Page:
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Verticillium Chlamydosporium as a Biological Control Agent for Meloidogyne Incognita and M. Hapla in Pot and Micro-Plot Tests

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For more content, see Nematology.

Verticillium chlamydosporium multiplied in peaty-sand from inoculum rates of 500, 1,000, 5,000 or 10,000 chlamydospores/g soil to a maximum number of 5.5 × 104 cfu/g soil and survived for at least 8 wk in pots planted with tomato plants inoculated with 1,000 second stage juveniles of Meloidogyne incognita. The fungus survived, but did not multiply, in loamy sand or sand. Establishment of V. chlamydosporium on the rhizoplane of tomato plants was greater in peaty sand than in loamy sand or sand. Nematode control was in general greater in peaty sand (average 59% control) than in the other two soil types (average control in loamy sand 51% and in sand 39%). In a microplot experiment on sandy loam, V. chlamydosporium controlled populations of M. hapla on tomato plants by more than 90%. The fungus multiplied and survived in soil for at least 123 days. More fungus was found in rhizosphere soil than in non-rhizosphere soil. Combining V. chlamydosporium with an aldicarb treatment equivalent to 2.8 kg a.i./ha did not affect the activity of the fungus, and gave better control (98%) than a treatment with V. chlamydosporium or aldicarb alone (90%).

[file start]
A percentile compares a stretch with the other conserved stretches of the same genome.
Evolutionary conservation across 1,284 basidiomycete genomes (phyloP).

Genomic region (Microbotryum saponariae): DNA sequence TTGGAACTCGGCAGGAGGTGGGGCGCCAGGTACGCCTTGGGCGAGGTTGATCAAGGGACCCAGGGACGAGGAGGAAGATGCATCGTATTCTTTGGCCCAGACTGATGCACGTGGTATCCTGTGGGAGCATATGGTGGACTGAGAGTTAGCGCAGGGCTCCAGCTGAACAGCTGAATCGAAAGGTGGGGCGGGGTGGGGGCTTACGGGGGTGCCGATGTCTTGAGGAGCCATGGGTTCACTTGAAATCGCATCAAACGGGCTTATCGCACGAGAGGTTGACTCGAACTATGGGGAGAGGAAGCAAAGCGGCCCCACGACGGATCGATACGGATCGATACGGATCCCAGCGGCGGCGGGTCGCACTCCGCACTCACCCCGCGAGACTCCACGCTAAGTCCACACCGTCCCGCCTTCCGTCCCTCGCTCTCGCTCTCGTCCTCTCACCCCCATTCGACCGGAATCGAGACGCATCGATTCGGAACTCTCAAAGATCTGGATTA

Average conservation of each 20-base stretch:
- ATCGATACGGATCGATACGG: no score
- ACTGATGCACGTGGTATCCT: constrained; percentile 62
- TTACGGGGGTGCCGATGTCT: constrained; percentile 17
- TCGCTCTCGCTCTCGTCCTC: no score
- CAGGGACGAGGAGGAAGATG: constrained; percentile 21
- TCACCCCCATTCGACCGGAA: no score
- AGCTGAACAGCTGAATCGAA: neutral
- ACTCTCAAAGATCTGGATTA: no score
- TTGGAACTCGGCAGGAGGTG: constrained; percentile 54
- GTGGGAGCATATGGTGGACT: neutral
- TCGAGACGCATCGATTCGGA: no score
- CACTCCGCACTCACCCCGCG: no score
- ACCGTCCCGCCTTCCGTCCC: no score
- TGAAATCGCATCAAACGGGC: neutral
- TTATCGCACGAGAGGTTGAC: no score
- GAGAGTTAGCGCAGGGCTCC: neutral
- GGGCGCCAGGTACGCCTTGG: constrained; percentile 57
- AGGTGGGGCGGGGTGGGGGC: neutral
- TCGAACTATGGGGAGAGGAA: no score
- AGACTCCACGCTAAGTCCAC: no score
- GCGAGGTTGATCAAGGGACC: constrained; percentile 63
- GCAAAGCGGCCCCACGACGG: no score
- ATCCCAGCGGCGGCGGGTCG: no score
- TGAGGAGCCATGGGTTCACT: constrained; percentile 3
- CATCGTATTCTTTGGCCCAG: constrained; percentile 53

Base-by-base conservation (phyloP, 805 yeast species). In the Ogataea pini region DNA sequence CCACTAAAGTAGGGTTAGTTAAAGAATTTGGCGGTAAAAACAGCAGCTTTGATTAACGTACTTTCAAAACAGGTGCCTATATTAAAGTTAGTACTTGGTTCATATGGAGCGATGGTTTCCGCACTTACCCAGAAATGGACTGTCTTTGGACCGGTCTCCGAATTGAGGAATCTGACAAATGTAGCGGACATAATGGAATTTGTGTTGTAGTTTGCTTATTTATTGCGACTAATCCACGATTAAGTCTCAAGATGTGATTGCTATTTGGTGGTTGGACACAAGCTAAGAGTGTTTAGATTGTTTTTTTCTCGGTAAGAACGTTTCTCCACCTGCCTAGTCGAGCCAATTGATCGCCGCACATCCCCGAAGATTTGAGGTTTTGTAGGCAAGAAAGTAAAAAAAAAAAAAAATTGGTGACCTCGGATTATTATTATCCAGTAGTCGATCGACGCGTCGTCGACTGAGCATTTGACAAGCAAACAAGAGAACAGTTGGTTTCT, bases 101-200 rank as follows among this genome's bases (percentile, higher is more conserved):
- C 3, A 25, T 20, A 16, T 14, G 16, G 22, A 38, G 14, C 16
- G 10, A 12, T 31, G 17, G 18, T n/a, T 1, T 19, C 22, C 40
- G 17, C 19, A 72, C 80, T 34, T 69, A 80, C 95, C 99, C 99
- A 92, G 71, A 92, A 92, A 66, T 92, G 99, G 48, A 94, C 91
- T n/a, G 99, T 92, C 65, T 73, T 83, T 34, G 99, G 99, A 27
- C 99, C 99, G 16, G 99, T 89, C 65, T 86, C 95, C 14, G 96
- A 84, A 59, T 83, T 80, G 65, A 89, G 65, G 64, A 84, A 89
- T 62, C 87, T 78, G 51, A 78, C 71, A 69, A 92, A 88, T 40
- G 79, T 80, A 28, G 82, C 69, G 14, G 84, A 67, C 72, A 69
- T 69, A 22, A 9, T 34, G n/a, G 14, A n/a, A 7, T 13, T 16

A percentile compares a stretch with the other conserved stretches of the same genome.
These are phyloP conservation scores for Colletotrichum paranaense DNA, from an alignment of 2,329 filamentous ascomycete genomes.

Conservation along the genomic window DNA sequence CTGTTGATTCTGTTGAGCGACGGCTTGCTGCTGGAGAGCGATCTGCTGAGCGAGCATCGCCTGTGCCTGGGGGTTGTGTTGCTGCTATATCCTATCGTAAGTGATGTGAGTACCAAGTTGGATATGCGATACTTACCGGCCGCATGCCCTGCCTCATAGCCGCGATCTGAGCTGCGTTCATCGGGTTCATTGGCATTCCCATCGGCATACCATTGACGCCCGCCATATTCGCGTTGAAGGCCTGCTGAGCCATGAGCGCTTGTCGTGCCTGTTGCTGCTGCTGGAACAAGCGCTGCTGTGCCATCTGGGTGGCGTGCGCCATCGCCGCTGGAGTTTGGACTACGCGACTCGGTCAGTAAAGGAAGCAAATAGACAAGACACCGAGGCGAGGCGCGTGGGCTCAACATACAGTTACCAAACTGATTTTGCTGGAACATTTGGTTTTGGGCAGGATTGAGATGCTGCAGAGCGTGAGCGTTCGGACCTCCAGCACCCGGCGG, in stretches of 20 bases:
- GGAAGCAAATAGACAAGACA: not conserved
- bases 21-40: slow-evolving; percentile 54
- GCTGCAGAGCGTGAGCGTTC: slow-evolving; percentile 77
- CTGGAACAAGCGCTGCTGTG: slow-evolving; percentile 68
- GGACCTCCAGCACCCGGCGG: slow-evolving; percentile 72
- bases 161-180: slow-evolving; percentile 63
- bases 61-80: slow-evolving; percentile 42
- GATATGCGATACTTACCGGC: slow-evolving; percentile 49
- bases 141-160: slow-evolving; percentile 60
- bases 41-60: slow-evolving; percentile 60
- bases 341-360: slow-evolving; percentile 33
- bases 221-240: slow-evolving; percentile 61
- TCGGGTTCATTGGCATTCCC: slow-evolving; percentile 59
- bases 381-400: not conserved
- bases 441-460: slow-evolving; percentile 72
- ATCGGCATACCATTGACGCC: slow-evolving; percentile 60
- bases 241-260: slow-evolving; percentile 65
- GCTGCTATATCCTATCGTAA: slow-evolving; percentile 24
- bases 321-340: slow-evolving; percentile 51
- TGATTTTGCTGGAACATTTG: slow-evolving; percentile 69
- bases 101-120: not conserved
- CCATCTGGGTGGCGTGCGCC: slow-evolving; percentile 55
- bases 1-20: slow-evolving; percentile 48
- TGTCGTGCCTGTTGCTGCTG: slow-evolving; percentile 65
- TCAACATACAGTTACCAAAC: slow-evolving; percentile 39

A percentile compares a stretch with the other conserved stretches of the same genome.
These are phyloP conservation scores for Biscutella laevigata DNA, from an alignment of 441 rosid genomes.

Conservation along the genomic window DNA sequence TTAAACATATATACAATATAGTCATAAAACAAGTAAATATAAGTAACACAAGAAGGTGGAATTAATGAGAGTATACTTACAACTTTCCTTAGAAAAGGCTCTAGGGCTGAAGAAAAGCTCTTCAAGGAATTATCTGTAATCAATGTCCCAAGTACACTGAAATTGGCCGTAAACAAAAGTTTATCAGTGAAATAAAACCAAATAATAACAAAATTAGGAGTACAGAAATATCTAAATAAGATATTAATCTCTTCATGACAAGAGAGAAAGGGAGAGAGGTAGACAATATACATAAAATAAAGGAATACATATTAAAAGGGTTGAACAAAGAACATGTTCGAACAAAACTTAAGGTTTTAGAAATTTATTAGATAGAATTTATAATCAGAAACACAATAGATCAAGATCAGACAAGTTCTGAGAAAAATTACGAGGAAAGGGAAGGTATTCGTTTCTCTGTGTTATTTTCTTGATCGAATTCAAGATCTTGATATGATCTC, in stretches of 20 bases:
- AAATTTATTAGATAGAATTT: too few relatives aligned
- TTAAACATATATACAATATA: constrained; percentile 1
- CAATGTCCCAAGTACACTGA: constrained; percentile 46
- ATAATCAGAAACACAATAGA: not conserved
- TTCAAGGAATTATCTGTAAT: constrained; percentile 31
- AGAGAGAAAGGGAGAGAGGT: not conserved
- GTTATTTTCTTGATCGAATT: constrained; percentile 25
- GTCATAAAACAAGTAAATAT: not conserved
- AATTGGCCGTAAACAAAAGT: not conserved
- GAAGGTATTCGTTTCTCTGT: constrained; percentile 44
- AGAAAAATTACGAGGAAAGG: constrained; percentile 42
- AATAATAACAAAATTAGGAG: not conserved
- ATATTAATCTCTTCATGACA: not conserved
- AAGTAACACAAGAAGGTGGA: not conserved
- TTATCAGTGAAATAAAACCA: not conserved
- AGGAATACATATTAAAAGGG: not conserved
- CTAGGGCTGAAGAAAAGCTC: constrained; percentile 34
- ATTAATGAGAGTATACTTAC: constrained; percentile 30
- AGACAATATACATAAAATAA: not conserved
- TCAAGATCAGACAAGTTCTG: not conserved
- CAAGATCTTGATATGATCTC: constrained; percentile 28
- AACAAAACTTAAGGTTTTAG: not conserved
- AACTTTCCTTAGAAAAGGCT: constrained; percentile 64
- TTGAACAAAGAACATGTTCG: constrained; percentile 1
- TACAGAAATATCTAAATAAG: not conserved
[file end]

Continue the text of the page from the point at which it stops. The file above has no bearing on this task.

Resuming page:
Affiliations: 1: Horticulture Research International, Littlehampton, West Sussex BN17 6LP, England; 2: IACR, AFRC, Rothamsted Experimental Station, Harpenden, Herts., AL5 2JQ, England


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